After pulling the V-twin motor the 48 volt Motenergy ME-1004 was put in place. Batteries are 3 x Enerdel 48V 33 amp hour lithium ion packs. The packs are wired in series to provide 144V nominal. Right about here is where our brain started to melt. A 48V motor on 144V has to mean magic smoke, right? This is where the motor controller magic comes in.
Continue reading “Electrified Yard Equipment Hauls Grass”
Challenged by hot days and steep turf [Grayson Sigler] modified his reel mower to use electric motors. The end product will be radio controlled but he lacked the necessary parts to make it wireless right now. Not to be deterred, he used a wired controller for prototyping and testing that should be easily replaced once the parts arrive. Sadly, the grade of his yard causes the small wheels to slip so he tried inserting screws into the tread for added traction. The small mower lacks the weight and footprint that the Lawnbot400 enjoys. That being said, solar charging is one of the future goals so this build, which he named RoMOW, wins out on the green scale. We’ve included the prototype video after the break that shows the blades spinning away.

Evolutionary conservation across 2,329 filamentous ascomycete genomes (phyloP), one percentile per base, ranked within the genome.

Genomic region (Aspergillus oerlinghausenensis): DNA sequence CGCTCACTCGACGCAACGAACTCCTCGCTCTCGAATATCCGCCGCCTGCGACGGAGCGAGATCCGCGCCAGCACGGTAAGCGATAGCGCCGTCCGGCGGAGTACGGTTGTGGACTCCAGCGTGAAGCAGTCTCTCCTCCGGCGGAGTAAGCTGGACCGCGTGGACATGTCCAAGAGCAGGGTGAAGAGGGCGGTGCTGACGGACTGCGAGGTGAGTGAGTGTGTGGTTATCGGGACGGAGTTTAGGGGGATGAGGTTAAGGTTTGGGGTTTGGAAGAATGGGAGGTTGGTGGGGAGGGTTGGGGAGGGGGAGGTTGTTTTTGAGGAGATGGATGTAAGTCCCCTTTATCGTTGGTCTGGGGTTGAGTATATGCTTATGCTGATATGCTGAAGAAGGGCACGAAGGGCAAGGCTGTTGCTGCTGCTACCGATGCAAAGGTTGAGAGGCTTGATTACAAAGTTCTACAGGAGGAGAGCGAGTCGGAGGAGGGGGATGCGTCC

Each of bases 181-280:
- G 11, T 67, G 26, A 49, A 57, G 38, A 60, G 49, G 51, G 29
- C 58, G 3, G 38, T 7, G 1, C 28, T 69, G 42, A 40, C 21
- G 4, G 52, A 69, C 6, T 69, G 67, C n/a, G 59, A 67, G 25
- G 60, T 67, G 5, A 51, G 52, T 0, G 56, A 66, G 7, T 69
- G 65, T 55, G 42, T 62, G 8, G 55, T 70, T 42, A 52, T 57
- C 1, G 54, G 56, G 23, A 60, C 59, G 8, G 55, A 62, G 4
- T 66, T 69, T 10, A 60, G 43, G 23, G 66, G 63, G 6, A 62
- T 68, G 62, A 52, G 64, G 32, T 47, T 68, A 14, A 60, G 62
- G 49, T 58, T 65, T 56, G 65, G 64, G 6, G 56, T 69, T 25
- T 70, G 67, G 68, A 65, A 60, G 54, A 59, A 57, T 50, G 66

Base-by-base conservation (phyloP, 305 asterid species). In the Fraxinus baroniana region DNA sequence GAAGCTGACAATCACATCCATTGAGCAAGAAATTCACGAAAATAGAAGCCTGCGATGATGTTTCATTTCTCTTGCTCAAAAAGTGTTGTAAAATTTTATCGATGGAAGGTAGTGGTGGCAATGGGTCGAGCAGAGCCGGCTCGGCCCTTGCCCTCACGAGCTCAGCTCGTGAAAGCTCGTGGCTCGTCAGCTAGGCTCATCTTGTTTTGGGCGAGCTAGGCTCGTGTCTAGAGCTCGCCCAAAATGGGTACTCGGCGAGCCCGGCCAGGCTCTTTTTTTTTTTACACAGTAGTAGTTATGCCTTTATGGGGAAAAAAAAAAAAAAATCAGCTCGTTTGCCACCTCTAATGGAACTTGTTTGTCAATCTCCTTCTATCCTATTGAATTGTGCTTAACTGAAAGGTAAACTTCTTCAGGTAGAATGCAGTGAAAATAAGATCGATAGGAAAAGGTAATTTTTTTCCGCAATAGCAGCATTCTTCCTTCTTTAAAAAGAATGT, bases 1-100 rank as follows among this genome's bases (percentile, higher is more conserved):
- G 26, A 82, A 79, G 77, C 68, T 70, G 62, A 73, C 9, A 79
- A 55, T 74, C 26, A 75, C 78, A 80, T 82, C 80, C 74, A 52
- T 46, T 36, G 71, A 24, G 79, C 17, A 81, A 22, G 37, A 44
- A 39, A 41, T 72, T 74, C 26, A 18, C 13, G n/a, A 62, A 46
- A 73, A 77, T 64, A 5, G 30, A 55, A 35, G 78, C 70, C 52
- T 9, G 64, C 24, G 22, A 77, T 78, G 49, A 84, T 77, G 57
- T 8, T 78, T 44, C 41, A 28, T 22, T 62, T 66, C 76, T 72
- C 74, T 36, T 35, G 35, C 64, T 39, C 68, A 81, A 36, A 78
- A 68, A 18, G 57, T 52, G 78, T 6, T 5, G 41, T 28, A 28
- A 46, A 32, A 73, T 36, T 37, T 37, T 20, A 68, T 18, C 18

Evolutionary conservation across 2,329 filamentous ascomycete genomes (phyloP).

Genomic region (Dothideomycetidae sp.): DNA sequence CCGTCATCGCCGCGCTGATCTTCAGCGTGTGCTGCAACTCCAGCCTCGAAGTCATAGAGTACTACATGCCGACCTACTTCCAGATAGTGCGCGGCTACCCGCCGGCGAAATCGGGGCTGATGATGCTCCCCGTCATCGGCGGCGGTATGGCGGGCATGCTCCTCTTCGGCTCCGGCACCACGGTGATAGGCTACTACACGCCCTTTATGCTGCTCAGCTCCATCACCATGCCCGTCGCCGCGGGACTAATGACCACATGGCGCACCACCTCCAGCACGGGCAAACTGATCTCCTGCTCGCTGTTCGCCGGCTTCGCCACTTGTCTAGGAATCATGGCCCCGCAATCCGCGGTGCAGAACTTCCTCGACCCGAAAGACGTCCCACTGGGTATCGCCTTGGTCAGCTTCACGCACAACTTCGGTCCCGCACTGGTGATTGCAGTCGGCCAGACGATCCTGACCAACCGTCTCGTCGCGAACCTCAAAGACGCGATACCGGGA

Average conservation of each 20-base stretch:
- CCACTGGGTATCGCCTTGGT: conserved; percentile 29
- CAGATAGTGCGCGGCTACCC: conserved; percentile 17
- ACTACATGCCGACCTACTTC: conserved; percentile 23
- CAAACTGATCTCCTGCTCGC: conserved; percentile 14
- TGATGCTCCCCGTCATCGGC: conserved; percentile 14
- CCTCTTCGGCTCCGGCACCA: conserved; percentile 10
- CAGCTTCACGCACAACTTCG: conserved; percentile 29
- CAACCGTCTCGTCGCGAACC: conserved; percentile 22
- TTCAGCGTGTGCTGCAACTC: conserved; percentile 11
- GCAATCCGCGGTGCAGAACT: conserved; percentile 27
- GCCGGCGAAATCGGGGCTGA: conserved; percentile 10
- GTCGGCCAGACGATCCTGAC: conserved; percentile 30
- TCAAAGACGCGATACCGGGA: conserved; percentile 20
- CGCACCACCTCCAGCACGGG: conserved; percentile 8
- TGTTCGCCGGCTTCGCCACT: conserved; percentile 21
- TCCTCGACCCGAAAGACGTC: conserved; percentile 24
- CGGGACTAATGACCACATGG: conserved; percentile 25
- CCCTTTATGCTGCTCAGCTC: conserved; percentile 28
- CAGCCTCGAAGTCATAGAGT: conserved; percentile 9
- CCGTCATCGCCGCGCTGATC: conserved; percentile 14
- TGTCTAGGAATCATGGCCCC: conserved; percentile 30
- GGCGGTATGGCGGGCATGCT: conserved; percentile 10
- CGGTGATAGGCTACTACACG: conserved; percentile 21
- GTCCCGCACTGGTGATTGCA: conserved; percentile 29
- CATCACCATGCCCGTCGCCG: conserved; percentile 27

Continue reading “Remote control reel mower”
[Torx] wrote this instructable on how to convert a lawnmower to another useful tool. We’re not sure what language he natively speaks, but we doubt it is english, so you might be better off just looking at the pictures to figure out what he’s doing. To summarize, he has lowered the mower and reversed/bent the blade to scrape the ground. He has also added thick rubber edges all around to try to keep debris from coming out. You might be wondering why he would need something like this, but the last page sums it up pretty well. We could imagine this possibly getting some use in the garden as well. This one does look pretty dangerous though, so don’t blame us if you cut off a hand or lose an eye to some debris. Then again, a regular lawnmower looks pretty dangerous too.